As a result, he had to leave the ministry; he just physically could not get back into a place where he could handle the pressures and the strains of ministry. But they were a younger couple, and they found out he couldn’t get a job. She couldn’t get a job.

They were telling me this story together, sitting around the dinner table one night, tears welling up in her eyes as they described the depression that he had fallen into, after years of serving the Lord.

I remember hearing her say, “We felt so abandoned by God. We prayed; we cried out; we looked around; we couldn’t find answers. We felt abandoned by God.”

And isn’t that the way it is sometimes? We cry out. There’s no apparent answer, so we assume God hasn’t heard or He isn’t saving, and then we can end up disappointed with God.

We feel He’s let us down, and then sometimes, unfortunately, the next step is we start to accuse God. We put our fist in His face; we remonstrate with God; we accuse Him falsely.

And here’s where we come into the danger of falsely accusing God, the danger of accusing God, charging God with wrong doing, just because He has not met our expectations and our demands.

“God, You will not hear,” Habakkuk says. “You will not save. You idly look at wrong.” It reminds me of the story in John chapter 11, when Mary and Martha have sent for Jesus because their brother Lazarus was sick.

They knew Jesus could heal him, could do something about it, but Jesus, for unfathomable reasons, decided to stay where He was for an extra four days. By the time He arrived in Bethany, their brother had died.

First, Martha, and then Mary, say to Jesus, “Lord, if You had been here, this wouldn’t have happened. Our brother would still be alive.” The implication is, “Why? Why didn’t You do something? Why didn’t You care?”

There’s this sense of perhaps accusing God with wrong doing. By contrast, I think of Job chapter one. Remember when Job faced crisis after crisis after crisis in his life, one on top of the other?

The Scripture says in all this, Job did not sin or charge God with wrong. Now, that changed later on in the book of Job, but initially, early on, Job never charged God with wrong doing. He assumed there were things God knew that he didn’t know.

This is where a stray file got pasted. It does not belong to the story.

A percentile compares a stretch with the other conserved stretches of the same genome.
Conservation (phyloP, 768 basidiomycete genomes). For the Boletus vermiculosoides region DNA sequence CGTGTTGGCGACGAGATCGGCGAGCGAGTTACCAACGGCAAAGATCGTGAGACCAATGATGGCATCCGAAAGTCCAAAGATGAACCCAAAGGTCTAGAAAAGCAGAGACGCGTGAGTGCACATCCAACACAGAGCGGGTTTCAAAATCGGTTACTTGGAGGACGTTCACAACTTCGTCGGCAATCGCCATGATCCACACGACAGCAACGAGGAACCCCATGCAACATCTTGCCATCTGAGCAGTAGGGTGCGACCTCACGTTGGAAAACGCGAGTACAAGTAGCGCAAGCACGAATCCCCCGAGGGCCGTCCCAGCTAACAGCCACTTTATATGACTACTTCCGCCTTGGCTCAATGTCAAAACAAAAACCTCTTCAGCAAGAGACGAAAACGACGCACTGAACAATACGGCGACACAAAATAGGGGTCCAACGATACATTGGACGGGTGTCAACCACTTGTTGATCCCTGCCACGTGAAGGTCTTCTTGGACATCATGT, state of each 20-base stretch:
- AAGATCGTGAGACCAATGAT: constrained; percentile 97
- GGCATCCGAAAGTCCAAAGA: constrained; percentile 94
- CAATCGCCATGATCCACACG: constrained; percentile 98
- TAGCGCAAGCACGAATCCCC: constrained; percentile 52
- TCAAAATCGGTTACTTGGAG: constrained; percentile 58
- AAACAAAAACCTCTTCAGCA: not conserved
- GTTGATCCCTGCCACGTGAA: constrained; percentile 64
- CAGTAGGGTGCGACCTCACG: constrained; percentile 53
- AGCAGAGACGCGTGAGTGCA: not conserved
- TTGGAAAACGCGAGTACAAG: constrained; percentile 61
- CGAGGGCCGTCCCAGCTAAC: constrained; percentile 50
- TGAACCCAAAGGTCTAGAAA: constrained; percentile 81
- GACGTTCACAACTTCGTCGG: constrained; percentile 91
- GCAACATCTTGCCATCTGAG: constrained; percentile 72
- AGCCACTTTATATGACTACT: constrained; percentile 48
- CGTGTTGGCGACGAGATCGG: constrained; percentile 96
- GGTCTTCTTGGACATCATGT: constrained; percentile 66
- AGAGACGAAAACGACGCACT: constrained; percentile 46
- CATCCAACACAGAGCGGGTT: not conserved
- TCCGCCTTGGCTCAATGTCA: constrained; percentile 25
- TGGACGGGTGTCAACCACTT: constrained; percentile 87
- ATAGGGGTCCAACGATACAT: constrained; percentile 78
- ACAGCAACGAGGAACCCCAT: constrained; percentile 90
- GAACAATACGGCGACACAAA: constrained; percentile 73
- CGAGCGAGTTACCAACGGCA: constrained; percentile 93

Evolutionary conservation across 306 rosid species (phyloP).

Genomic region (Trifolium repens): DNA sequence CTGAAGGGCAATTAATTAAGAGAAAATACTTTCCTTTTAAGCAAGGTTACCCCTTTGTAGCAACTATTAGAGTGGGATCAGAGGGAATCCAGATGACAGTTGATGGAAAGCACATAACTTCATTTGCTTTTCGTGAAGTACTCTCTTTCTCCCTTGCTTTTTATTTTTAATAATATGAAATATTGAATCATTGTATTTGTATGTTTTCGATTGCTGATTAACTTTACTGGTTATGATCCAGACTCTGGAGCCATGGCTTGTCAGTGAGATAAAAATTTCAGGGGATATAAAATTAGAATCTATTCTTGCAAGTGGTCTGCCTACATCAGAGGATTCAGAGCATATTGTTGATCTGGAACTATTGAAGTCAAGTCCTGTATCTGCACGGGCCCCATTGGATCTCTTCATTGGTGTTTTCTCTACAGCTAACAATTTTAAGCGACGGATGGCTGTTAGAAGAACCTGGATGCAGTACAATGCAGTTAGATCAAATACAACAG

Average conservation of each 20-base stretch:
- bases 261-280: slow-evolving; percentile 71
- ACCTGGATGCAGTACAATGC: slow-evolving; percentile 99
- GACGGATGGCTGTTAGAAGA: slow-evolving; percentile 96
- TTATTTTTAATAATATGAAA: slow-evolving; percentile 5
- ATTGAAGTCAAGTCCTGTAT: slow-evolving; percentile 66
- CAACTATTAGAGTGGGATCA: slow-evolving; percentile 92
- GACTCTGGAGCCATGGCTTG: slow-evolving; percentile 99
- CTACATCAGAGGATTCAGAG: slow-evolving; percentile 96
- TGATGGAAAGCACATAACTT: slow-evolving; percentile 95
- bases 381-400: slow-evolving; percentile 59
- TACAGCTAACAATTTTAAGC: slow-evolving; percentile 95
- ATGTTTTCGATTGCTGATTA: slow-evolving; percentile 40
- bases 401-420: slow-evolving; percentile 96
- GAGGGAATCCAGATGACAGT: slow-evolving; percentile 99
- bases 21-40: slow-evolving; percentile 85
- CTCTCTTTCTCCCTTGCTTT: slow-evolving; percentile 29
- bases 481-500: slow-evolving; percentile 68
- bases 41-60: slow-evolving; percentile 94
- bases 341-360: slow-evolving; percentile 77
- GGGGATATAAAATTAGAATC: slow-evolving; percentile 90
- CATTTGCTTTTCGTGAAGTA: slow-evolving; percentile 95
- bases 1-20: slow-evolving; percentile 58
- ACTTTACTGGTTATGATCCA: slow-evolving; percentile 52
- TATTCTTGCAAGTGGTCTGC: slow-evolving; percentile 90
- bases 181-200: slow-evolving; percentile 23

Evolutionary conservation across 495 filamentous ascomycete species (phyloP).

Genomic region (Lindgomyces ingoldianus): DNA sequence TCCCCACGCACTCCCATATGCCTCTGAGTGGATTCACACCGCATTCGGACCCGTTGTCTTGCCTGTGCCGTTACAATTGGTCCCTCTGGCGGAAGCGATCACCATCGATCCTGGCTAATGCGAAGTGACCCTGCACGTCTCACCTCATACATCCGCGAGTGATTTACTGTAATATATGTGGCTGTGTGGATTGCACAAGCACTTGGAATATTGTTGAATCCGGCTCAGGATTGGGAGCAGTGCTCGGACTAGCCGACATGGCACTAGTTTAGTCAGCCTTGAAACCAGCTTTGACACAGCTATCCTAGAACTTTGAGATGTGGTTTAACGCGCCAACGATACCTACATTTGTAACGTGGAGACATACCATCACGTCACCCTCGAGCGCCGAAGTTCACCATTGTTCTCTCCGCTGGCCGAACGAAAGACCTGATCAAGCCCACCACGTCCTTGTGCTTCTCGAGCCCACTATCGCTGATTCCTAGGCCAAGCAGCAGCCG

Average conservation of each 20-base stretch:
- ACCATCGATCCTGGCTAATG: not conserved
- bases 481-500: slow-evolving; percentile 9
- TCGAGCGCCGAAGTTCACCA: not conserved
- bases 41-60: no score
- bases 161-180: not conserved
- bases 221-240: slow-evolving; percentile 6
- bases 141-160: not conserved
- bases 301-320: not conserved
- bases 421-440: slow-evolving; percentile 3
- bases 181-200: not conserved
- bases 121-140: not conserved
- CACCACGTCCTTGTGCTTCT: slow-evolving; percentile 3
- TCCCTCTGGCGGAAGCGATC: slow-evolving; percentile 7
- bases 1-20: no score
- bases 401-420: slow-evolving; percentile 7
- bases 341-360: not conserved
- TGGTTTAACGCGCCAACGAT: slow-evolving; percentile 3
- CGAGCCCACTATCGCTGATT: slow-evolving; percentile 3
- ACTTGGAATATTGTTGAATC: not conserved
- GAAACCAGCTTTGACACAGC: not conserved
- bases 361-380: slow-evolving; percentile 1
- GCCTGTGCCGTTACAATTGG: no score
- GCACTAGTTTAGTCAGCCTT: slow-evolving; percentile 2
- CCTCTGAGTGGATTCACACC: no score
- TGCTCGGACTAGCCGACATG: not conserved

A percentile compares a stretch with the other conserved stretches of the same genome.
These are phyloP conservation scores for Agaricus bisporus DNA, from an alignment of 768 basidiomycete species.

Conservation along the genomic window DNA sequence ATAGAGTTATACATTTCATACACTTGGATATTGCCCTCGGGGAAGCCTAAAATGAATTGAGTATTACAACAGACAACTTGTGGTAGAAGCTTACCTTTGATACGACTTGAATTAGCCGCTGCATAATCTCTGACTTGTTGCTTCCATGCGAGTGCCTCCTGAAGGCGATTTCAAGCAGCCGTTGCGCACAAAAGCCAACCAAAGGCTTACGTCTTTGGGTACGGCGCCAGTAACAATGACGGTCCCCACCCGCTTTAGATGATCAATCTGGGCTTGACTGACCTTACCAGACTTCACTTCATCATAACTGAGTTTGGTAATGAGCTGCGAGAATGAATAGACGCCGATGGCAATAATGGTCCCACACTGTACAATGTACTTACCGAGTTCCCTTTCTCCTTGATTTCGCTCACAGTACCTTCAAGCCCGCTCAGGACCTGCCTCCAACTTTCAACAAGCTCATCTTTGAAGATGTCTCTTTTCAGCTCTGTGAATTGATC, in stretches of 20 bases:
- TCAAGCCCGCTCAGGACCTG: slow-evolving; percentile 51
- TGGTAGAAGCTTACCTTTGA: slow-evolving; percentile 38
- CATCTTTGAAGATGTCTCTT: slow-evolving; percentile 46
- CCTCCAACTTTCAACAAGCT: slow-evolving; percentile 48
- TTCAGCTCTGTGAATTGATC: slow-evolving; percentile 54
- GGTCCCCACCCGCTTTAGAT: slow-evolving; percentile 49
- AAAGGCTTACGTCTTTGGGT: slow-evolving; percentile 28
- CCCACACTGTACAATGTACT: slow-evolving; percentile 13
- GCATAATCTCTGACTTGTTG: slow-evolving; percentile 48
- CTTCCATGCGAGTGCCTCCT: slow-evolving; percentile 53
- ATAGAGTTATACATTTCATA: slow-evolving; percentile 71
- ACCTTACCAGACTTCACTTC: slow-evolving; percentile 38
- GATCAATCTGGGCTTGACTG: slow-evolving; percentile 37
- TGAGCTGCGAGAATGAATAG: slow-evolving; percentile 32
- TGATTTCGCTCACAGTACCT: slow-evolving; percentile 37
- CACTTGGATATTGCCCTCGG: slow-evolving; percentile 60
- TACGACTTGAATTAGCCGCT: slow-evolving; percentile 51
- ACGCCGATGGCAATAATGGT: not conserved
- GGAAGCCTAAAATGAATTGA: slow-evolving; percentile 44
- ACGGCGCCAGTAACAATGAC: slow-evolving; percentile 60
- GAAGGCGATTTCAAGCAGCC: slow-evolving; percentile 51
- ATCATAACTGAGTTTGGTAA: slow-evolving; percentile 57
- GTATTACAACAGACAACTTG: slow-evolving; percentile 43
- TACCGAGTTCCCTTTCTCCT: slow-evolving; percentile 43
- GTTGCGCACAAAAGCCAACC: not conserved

But so often, we don’t have that picture. We just have our perspective on it. We say, “Lord, don’t You care? If You’d have been here . . . why didn’t You do something?”

So we have that challenge of long-term, ongoing, unrelenting pain and problems.

Listen. Anyone can trust God with one bad day or short-term situations. But when you have long-haul suffering, it gets tough.

When you have that elderly parent who’s hanging on by a thread to life, but is in such pain. The parent is dying from cancer, who’s weak and feeble, and you say, “Lord, why don’t You take her? Why do You let her suffer on like this?

It’s the long-haul. It’s the ongoing. It’s that son or daughter who’s been away from God for years and years and has created such havoc and pain in your family. And you cry out, “How long, Lord? I keep crying out to you, Lord, but still, You don’t do anything.” It’s that “How long?” question.

“You will not hear.” Habakkuk accuses God of not listening to him. Ultimately, as we go through this book, we’ll see that Habakkuk comes to realize that he has not been listening to God.

God has been listening to him, but Habakkuk needs to learn to listen to God, and that’s what prayer really is. It’s learning to listen to God. Yes, giving Him our honest questions and then listening to what God has to say, listening to God give us His perspective.

And so, Habakkuk cries out persistently, he cries out long-term. There’s no apparent answer. Ultimately, God’s going to answer, but God says, “I’m not necessarily going to answer immediately, and I’m not going to necessarily answer in the way that you would choose.”

As we read through the book of Habakkuk, you’ll see that God never answers all of Habakkuk’s questions.

(And I hope that you’re doing that with us through these weeks. I want to encourage you not just to read it once, but to read it over and over again to grapple with the things that Habakkuk grapples with.)

It’s not that God doesn’t know the answers, but God never gives Habakkuk all the answers, and the answers God does give raise even more questions, as we’ll see as we get into chapter 1.